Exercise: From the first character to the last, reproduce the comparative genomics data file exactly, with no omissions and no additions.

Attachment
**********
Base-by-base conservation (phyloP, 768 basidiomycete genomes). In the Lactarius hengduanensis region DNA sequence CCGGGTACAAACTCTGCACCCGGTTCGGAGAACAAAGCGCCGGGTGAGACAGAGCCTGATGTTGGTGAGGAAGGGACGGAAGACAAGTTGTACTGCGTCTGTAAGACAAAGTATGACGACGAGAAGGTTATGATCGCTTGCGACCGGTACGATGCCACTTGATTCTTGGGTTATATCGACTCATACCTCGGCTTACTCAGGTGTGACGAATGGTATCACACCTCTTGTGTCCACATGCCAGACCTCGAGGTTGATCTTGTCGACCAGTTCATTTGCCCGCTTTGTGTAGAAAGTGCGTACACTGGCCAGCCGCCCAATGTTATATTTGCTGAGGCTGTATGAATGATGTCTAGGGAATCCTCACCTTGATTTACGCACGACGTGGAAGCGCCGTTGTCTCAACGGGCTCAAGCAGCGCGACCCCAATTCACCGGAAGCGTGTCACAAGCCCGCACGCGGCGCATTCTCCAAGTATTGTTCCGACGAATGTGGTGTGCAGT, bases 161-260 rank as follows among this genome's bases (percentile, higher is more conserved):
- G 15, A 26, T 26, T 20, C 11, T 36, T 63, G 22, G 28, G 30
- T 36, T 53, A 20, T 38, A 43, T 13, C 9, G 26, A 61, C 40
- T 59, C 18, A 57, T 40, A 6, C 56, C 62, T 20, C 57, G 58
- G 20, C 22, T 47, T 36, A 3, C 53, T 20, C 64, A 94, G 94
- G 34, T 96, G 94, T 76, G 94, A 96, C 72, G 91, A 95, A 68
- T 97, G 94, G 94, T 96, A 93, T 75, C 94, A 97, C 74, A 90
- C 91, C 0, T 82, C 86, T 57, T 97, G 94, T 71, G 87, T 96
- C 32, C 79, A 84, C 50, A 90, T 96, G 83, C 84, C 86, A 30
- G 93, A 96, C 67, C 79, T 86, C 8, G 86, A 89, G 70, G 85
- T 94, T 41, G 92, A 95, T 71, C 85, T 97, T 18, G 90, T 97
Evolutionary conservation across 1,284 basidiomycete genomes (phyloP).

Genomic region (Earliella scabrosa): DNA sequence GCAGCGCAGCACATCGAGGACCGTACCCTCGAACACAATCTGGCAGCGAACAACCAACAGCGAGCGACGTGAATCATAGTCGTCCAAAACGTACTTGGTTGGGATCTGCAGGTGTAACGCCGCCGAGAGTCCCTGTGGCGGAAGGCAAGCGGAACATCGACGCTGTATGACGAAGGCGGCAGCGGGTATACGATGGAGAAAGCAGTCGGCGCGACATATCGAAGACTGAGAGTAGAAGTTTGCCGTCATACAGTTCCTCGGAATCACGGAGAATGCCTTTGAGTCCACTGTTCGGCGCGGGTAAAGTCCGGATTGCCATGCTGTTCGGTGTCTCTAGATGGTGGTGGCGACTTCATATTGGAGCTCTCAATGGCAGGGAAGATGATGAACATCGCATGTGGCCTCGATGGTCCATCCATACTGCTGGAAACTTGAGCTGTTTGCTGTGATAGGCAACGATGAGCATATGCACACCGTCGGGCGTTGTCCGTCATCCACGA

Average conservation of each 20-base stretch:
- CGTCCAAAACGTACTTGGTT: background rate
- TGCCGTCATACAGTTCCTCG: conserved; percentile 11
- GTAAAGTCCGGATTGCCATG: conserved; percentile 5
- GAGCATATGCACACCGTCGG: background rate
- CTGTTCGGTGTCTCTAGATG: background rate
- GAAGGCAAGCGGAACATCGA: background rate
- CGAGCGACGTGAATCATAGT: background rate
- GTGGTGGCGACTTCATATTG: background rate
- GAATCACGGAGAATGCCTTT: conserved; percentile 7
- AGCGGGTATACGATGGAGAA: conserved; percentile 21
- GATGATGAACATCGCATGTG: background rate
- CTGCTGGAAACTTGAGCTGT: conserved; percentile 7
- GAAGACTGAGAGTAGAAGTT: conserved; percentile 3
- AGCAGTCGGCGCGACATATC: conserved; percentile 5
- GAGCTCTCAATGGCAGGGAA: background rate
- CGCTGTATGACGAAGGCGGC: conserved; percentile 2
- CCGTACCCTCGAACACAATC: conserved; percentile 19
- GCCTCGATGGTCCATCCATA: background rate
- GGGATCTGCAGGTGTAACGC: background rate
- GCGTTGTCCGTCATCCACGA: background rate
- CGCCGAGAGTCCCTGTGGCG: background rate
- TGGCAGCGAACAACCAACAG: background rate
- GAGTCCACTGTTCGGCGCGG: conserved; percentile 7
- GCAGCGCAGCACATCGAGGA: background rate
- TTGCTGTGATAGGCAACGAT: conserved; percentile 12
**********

Base-by-base conservation (phyloP, 768 basidiomycete genomes). In the Lactarius hengduanensis region DNA sequence CCGGGTACAAACTCTGCACCCGGTTCGGAGAACAAAGCGCCGGGTGAGACAGAGCCTGATGTTGGTGAGGAAGGGACGGAAGACAAGTTGTACTGCGTCTGTAAGACAAAGTATGACGACGAGAAGGTTATGATCGCTTGCGACCGGTACGATGCCACTTGATTCTTGGGTTATATCGACTCATACCTCGGCTTACTCAGGTGTGACGAATGGTATCACACCTCTTGTGTCCACATGCCAGACCTCGAGGTTGATCTTGTCGACCAGTTCATTTGCCCGCTTTGTGTAGAAAGTGCGTACACTGGCCAGCCGCCCAATGTTATATTTGCTGAGGCTGTATGAATGATGTCTAGGGAATCCTCACCTTGATTTACGCACGACGTGGAAGCGCCGTTGTCTCAACGGGCTCAAGCAGCGCGACCCCAATTCACCGGAAGCGTGTCACAAGCCCGCACGCGGCGCATTCTCCAAGTATTGTTCCGACGAATGTGGTGTGCAGT, bases 161-260 rank as follows among this genome's bases (percentile, higher is more conserved):
- G 15, A 26, T 26, T 20, C 11, T 36, T 63, G 22, G 28, G 30
- T 36, T 53, A 20, T 38, A 43, T 13, C 9, G 26, A 61, C 40
- T 59, C 18, A 57, T 40, A 6, C 56, C 62, T 20, C 57, G 58
- G 20, C 22, T 47, T 36, A 3, C 53, T 20, C 64, A 94, G 94
- G 34, T 96, G 94, T 76, G 94, A 96, C 72, G 91, A 95, A 68
- T 97, G 94, G 94, T 96, A 93, T 75, C 94, A 97, C 74, A 90
- C 91, C 0, T 82, C 86, T 57, T 97, G 94, T 71, G 87, T 96
- C 32, C 79, A 84, C 50, A 90, T 96, G 83, C 84, C 86, A 30
- G 93, A 96, C 67, C 79, T 86, C 8, G 86, A 89, G 70, G 85
- T 94, T 41, G 92, A 95, T 71, C 85, T 97, T 18, G 90, T 97
Evolutionary conservation across 1,284 basidiomycete genomes (phyloP).

Genomic region (Earliella scabrosa): DNA sequence GCAGCGCAGCACATCGAGGACCGTACCCTCGAACACAATCTGGCAGCGAACAACCAACAGCGAGCGACGTGAATCATAGTCGTCCAAAACGTACTTGGTTGGGATCTGCAGGTGTAACGCCGCCGAGAGTCCCTGTGGCGGAAGGCAAGCGGAACATCGACGCTGTATGACGAAGGCGGCAGCGGGTATACGATGGAGAAAGCAGTCGGCGCGACATATCGAAGACTGAGAGTAGAAGTTTGCCGTCATACAGTTCCTCGGAATCACGGAGAATGCCTTTGAGTCCACTGTTCGGCGCGGGTAAAGTCCGGATTGCCATGCTGTTCGGTGTCTCTAGATGGTGGTGGCGACTTCATATTGGAGCTCTCAATGGCAGGGAAGATGATGAACATCGCATGTGGCCTCGATGGTCCATCCATACTGCTGGAAACTTGAGCTGTTTGCTGTGATAGGCAACGATGAGCATATGCACACCGTCGGGCGTTGTCCGTCATCCACGA

Average conservation of each 20-base stretch:
- CGTCCAAAACGTACTTGGTT: background rate
- TGCCGTCATACAGTTCCTCG: conserved; percentile 11
- GTAAAGTCCGGATTGCCATG: conserved; percentile 5
- GAGCATATGCACACCGTCGG: background rate
- CTGTTCGGTGTCTCTAGATG: background rate
- GAAGGCAAGCGGAACATCGA: background rate
- CGAGCGACGTGAATCATAGT: background rate
- GTGGTGGCGACTTCATATTG: background rate
- GAATCACGGAGAATGCCTTT: conserved; percentile 7
- AGCGGGTATACGATGGAGAA: conserved; percentile 21
- GATGATGAACATCGCATGTG: background rate
- CTGCTGGAAACTTGAGCTGT: conserved; percentile 7
- GAAGACTGAGAGTAGAAGTT: conserved; percentile 3
- AGCAGTCGGCGCGACATATC: conserved; percentile 5
- GAGCTCTCAATGGCAGGGAA: background rate
- CGCTGTATGACGAAGGCGGC: conserved; percentile 2
- CCGTACCCTCGAACACAATC: conserved; percentile 19
- GCCTCGATGGTCCATCCATA: background rate
- GGGATCTGCAGGTGTAACGC: background rate
- GCGTTGTCCGTCATCCACGA: background rate
- CGCCGAGAGTCCCTGTGGCG: background rate
- TGGCAGCGAACAACCAACAG: background rate
- GAGTCCACTGTTCGGCGCGG: conserved; percentile 7
- GCAGCGCAGCACATCGAGGA: background rate
- TTGCTGTGATAGGCAACGAT: conserved; percentile 12